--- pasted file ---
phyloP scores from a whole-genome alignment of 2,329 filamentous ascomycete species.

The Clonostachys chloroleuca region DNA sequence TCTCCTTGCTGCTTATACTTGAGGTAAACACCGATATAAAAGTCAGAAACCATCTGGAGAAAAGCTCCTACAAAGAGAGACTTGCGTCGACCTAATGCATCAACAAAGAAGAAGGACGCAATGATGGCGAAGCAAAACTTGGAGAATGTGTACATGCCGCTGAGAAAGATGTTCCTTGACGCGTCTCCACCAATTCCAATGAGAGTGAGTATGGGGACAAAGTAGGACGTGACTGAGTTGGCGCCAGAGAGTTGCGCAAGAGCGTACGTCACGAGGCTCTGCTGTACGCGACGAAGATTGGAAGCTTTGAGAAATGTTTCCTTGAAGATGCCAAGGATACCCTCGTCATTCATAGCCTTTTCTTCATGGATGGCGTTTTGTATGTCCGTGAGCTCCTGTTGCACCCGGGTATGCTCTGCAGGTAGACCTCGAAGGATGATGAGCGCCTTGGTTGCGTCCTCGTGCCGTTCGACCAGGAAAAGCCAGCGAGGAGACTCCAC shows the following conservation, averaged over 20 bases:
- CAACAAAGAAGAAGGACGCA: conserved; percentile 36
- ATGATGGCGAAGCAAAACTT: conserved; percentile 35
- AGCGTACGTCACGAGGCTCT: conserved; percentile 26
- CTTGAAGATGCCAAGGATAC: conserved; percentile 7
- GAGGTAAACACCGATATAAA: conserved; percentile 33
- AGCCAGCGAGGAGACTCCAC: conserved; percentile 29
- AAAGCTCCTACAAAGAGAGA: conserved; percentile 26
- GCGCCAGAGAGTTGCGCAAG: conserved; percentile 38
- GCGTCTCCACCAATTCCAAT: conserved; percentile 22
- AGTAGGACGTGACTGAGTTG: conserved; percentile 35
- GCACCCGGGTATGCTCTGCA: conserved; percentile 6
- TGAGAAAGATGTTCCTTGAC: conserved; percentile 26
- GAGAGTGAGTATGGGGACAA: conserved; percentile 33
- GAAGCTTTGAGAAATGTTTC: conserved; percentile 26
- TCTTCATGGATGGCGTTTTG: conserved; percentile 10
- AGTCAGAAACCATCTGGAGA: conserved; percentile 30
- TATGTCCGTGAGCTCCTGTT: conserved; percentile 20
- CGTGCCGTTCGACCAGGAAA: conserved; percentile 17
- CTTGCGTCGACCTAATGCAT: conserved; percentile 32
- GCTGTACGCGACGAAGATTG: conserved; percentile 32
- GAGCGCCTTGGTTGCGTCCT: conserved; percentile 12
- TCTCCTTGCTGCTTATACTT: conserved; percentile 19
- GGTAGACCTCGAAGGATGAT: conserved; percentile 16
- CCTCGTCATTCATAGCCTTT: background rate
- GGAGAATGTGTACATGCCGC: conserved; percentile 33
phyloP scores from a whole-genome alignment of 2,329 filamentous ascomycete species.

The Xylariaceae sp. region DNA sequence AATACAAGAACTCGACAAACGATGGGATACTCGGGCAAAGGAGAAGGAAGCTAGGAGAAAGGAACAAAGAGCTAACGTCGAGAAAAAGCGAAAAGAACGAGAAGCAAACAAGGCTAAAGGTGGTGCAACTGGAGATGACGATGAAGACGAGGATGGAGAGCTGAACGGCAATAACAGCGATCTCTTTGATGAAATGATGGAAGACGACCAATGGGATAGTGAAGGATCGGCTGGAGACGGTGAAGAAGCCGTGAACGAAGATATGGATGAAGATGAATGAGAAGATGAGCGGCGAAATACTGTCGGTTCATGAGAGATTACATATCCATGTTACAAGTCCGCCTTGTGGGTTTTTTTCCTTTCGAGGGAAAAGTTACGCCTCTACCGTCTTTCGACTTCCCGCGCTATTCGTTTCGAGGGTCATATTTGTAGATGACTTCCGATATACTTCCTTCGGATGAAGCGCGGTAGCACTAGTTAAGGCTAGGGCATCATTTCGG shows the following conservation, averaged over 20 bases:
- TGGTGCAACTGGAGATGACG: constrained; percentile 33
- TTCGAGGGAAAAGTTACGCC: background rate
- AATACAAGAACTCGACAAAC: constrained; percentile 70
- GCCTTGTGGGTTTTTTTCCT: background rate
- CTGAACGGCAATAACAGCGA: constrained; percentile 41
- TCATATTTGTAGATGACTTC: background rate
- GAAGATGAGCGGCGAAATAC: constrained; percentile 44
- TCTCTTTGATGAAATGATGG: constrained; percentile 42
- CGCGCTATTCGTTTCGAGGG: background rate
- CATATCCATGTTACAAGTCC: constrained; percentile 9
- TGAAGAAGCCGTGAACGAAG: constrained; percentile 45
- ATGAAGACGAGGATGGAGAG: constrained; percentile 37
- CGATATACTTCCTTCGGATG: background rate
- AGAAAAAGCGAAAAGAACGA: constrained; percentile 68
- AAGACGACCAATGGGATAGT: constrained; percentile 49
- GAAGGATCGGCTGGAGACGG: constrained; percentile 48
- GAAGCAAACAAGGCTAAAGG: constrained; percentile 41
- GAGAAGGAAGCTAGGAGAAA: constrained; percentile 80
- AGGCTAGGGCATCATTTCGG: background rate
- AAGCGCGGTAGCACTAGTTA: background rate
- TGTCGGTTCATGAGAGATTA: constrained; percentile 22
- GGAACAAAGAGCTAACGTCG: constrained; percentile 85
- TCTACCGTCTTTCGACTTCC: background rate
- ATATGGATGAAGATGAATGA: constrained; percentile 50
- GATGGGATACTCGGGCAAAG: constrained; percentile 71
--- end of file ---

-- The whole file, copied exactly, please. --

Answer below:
phyloP scores from a whole-genome alignment of 2,329 filamentous ascomycete species.

The Clonostachys chloroleuca region DNA sequence TCTCCTTGCTGCTTATACTTGAGGTAAACACCGATATAAAAGTCAGAAACCATCTGGAGAAAAGCTCCTACAAAGAGAGACTTGCGTCGACCTAATGCATCAACAAAGAAGAAGGACGCAATGATGGCGAAGCAAAACTTGGAGAATGTGTACATGCCGCTGAGAAAGATGTTCCTTGACGCGTCTCCACCAATTCCAATGAGAGTGAGTATGGGGACAAAGTAGGACGTGACTGAGTTGGCGCCAGAGAGTTGCGCAAGAGCGTACGTCACGAGGCTCTGCTGTACGCGACGAAGATTGGAAGCTTTGAGAAATGTTTCCTTGAAGATGCCAAGGATACCCTCGTCATTCATAGCCTTTTCTTCATGGATGGCGTTTTGTATGTCCGTGAGCTCCTGTTGCACCCGGGTATGCTCTGCAGGTAGACCTCGAAGGATGATGAGCGCCTTGGTTGCGTCCTCGTGCCGTTCGACCAGGAAAAGCCAGCGAGGAGACTCCAC shows the following conservation, averaged over 20 bases:
- CAACAAAGAAGAAGGACGCA: conserved; percentile 36
- ATGATGGCGAAGCAAAACTT: conserved; percentile 35
- AGCGTACGTCACGAGGCTCT: conserved; percentile 26
- CTTGAAGATGCCAAGGATAC: conserved; percentile 7
- GAGGTAAACACCGATATAAA: conserved; percentile 33
- AGCCAGCGAGGAGACTCCAC: conserved; percentile 29
- AAAGCTCCTACAAAGAGAGA: conserved; percentile 26
- GCGCCAGAGAGTTGCGCAAG: conserved; percentile 38
- GCGTCTCCACCAATTCCAAT: conserved; percentile 22
- AGTAGGACGTGACTGAGTTG: conserved; percentile 35
- GCACCCGGGTATGCTCTGCA: conserved; percentile 6
- TGAGAAAGATGTTCCTTGAC: conserved; percentile 26
- GAGAGTGAGTATGGGGACAA: conserved; percentile 33
- GAAGCTTTGAGAAATGTTTC: conserved; percentile 26
- TCTTCATGGATGGCGTTTTG: conserved; percentile 10
- AGTCAGAAACCATCTGGAGA: conserved; percentile 30
- TATGTCCGTGAGCTCCTGTT: conserved; percentile 20
- CGTGCCGTTCGACCAGGAAA: conserved; percentile 17
- CTTGCGTCGACCTAATGCAT: conserved; percentile 32
- GCTGTACGCGACGAAGATTG: conserved; percentile 32
- GAGCGCCTTGGTTGCGTCCT: conserved; percentile 12
- TCTCCTTGCTGCTTATACTT: conserved; percentile 19
- GGTAGACCTCGAAGGATGAT: conserved; percentile 16
- CCTCGTCATTCATAGCCTTT: background rate
- GGAGAATGTGTACATGCCGC: conserved; percentile 33
phyloP scores from a whole-genome alignment of 2,329 filamentous ascomycete species.

The Xylariaceae sp. region DNA sequence AATACAAGAACTCGACAAACGATGGGATACTCGGGCAAAGGAGAAGGAAGCTAGGAGAAAGGAACAAAGAGCTAACGTCGAGAAAAAGCGAAAAGAACGAGAAGCAAACAAGGCTAAAGGTGGTGCAACTGGAGATGACGATGAAGACGAGGATGGAGAGCTGAACGGCAATAACAGCGATCTCTTTGATGAAATGATGGAAGACGACCAATGGGATAGTGAAGGATCGGCTGGAGACGGTGAAGAAGCCGTGAACGAAGATATGGATGAAGATGAATGAGAAGATGAGCGGCGAAATACTGTCGGTTCATGAGAGATTACATATCCATGTTACAAGTCCGCCTTGTGGGTTTTTTTCCTTTCGAGGGAAAAGTTACGCCTCTACCGTCTTTCGACTTCCCGCGCTATTCGTTTCGAGGGTCATATTTGTAGATGACTTCCGATATACTTCCTTCGGATGAAGCGCGGTAGCACTAGTTAAGGCTAGGGCATCATTTCGG shows the following conservation, averaged over 20 bases:
- TGGTGCAACTGGAGATGACG: constrained; percentile 33
- TTCGAGGGAAAAGTTACGCC: background rate
- AATACAAGAACTCGACAAAC: constrained; percentile 70
- GCCTTGTGGGTTTTTTTCCT: background rate
- CTGAACGGCAATAACAGCGA: constrained; percentile 41
- TCATATTTGTAGATGACTTC: background rate
- GAAGATGAGCGGCGAAATAC: constrained; percentile 44
- TCTCTTTGATGAAATGATGG: constrained; percentile 42
- CGCGCTATTCGTTTCGAGGG: background rate
- CATATCCATGTTACAAGTCC: constrained; percentile 9
- TGAAGAAGCCGTGAACGAAG: constrained; percentile 45
- ATGAAGACGAGGATGGAGAG: constrained; percentile 37
- CGATATACTTCCTTCGGATG: background rate
- AGAAAAAGCGAAAAGAACGA: constrained; percentile 68
- AAGACGACCAATGGGATAGT: constrained; percentile 49
- GAAGGATCGGCTGGAGACGG: constrained; percentile 48
- GAAGCAAACAAGGCTAAAGG: constrained; percentile 41
- GAGAAGGAAGCTAGGAGAAA: constrained; percentile 80
- AGGCTAGGGCATCATTTCGG: background rate
- AAGCGCGGTAGCACTAGTTA: background rate
- TGTCGGTTCATGAGAGATTA: constrained; percentile 22
- GGAACAAAGAGCTAACGTCG: constrained; percentile 85
- TCTACCGTCTTTCGACTTCC: background rate
- ATATGGATGAAGATGAATGA: constrained; percentile 50
- GATGGGATACTCGGGCAAAG: constrained; percentile 71